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Should you accept a settlement for your harassment claim?

On Behalf of | Apr 22, 2024 | Firm News |

Harassment at work can cause you many problems. It puts your career and livelihood at risk and can affect your mental health.

Workplace harassment often leads to depression, anxiety and other mental health issues. When you finally stand up for your rights as an employee and say something, you are taking a step in the right direction.

Understanding workplace harassment

According to the U.S. Equal Employment Opportunity Commission, harassment is unwelcome conduct in the workplace. The harassment can be based on many factors, including, race, religion, age, sex or national origin.

When the harassment is continuous and severe enough that it creates a hostile work environment or if keeping your job means continuing to put up with harassment, you may have a right to compensation with a workplace harassment claim.

As part of the process, your employer will likely approach you with a settlement offer. However, you might not be sure if you should accept the offer.

It is natural to feel tempted to accept an initial settlement offer from your employer to put the issue behind you, but this could leave you receiving less than you deserve.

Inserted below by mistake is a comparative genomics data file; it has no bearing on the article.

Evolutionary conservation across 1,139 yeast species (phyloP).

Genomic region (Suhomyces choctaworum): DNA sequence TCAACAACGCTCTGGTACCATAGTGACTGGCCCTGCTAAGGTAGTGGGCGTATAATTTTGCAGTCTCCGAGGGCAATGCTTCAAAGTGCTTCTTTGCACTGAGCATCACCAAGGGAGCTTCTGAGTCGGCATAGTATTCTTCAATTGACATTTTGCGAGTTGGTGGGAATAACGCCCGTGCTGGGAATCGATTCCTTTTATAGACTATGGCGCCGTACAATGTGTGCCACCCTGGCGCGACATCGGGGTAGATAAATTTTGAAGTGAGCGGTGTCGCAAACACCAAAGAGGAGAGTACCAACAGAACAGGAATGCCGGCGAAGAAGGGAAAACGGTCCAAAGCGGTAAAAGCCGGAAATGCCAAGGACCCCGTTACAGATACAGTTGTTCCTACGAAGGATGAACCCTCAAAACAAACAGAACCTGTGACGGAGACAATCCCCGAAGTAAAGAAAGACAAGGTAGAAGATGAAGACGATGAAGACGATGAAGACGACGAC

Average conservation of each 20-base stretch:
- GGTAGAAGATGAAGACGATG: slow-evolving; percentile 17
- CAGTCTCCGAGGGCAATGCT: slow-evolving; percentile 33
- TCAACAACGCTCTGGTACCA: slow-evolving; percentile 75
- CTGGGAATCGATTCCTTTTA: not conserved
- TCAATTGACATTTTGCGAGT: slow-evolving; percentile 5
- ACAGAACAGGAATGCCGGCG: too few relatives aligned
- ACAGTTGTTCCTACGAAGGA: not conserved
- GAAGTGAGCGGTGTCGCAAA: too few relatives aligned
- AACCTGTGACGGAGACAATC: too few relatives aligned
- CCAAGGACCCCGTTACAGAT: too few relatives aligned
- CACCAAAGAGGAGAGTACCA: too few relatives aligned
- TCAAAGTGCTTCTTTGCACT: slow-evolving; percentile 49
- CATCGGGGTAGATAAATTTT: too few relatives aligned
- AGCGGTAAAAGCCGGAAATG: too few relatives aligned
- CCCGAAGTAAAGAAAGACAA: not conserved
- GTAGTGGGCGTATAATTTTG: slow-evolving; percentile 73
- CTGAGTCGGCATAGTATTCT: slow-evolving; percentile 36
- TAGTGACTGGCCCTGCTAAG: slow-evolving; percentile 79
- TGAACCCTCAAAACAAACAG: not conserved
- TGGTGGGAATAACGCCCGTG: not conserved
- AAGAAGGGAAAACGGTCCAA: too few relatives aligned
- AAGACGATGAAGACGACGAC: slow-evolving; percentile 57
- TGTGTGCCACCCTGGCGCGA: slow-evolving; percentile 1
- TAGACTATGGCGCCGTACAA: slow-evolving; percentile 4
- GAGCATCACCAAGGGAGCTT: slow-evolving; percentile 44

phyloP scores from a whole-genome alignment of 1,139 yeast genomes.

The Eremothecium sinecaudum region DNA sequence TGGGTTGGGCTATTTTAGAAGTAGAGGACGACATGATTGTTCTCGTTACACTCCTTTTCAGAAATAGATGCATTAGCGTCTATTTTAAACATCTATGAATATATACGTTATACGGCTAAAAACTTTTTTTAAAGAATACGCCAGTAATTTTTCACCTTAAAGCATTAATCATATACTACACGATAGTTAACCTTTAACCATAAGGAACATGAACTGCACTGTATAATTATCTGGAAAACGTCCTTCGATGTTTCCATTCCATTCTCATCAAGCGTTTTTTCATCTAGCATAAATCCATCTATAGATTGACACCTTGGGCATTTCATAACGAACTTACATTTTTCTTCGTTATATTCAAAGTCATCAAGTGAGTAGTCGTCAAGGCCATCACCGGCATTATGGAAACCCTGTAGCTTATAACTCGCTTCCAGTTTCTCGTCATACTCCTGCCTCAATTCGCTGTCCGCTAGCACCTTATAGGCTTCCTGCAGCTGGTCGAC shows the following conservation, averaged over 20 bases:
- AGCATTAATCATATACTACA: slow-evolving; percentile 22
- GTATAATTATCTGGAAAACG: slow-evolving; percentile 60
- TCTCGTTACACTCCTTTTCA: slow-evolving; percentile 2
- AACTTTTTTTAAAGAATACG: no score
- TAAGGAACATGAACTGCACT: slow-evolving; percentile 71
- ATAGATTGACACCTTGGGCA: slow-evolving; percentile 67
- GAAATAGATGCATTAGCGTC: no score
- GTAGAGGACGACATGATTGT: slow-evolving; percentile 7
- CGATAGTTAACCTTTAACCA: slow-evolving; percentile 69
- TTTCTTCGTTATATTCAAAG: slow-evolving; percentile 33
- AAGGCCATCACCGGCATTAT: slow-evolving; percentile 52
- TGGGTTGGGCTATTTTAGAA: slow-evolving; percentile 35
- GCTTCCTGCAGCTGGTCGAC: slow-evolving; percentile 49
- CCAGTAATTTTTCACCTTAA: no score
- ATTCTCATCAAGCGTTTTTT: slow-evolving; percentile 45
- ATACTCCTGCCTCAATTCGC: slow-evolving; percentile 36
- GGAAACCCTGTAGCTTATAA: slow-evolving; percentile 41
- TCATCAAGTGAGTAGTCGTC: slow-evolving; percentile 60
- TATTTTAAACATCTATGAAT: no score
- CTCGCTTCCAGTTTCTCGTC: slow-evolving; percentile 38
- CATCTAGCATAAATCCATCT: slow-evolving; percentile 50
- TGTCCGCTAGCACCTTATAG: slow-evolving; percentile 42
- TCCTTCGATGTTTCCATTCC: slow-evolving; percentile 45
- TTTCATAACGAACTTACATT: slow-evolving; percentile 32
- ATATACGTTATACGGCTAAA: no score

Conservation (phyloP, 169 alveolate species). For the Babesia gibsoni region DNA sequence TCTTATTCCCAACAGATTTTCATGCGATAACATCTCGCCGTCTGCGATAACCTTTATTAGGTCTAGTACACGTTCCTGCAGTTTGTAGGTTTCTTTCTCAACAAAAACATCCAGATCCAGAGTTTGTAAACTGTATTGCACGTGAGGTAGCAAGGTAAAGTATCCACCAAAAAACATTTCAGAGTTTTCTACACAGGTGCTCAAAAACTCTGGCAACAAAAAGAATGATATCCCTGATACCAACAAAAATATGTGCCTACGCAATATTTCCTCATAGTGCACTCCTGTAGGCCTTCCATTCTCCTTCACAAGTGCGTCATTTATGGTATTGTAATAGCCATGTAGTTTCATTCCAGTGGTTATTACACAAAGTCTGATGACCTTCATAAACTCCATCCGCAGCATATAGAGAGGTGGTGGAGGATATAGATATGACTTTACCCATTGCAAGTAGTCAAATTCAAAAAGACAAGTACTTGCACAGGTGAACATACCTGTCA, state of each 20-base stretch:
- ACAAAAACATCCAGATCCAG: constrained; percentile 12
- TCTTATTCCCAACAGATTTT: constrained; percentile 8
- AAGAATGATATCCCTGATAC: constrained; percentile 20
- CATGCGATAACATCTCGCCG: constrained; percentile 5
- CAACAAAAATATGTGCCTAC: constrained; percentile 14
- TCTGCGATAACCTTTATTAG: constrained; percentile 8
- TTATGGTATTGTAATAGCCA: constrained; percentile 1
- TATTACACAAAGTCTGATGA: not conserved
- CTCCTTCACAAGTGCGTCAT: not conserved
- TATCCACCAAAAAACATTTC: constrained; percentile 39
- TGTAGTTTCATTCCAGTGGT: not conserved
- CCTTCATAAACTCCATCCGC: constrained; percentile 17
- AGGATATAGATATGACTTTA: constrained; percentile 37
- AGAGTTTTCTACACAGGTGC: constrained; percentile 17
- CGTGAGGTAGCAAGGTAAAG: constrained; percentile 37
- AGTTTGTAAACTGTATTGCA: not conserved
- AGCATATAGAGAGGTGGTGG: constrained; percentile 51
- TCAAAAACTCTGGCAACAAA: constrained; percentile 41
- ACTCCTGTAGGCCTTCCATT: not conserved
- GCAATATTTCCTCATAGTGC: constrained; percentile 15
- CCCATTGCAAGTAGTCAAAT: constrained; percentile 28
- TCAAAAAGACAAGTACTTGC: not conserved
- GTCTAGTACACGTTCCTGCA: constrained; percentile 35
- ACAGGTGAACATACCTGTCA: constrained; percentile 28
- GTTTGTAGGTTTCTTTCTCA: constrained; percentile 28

You might also feel like you won if your employer offers you a settlement, but if your employer considers the number low, it might be a victory for them. Your harasser may never face any additional consequences and your employer might be happy that all they had to do was pay to make the claim go away.

What to consider before accepting a settlement

Each case is different and yours is unique to you and your situation. Usually, there is no magic settlement number that means the settlement is right, but you should accept a settlement only if the number seems fair and provides you with a sense that justice was served.

Generally, if the offer appears low or you feel disappointed in the number, you should consider turning it down. Remember that turning down an initial settlement offer does not mean that you will end up in court.

You and your employer will still likely engage in negotiations. You may be required to participate in some type of dispute resolution process, such as arbitration or mediation, to reach a settlement before heading into a courtroom.

Despite your best efforts to negotiate and resolve the case, your employer might not be willing to offer anything better than their initial low number. If they appear to be negotiating in bad faith or uninterested in a fair resolution to the claim, it could be time to take your case to court.

There are no guarantees in court

Sometimes courtroom litigation is the right choice. However, you should not make this choice lightly. There are pros and cons to going to court versus accepting a settlement, even a settlement that is less than perfect.

Court proceedings involve additional costs, such as filing fees, and it is always important to remember that leaving the decision up to a judge could result in a worse outcome.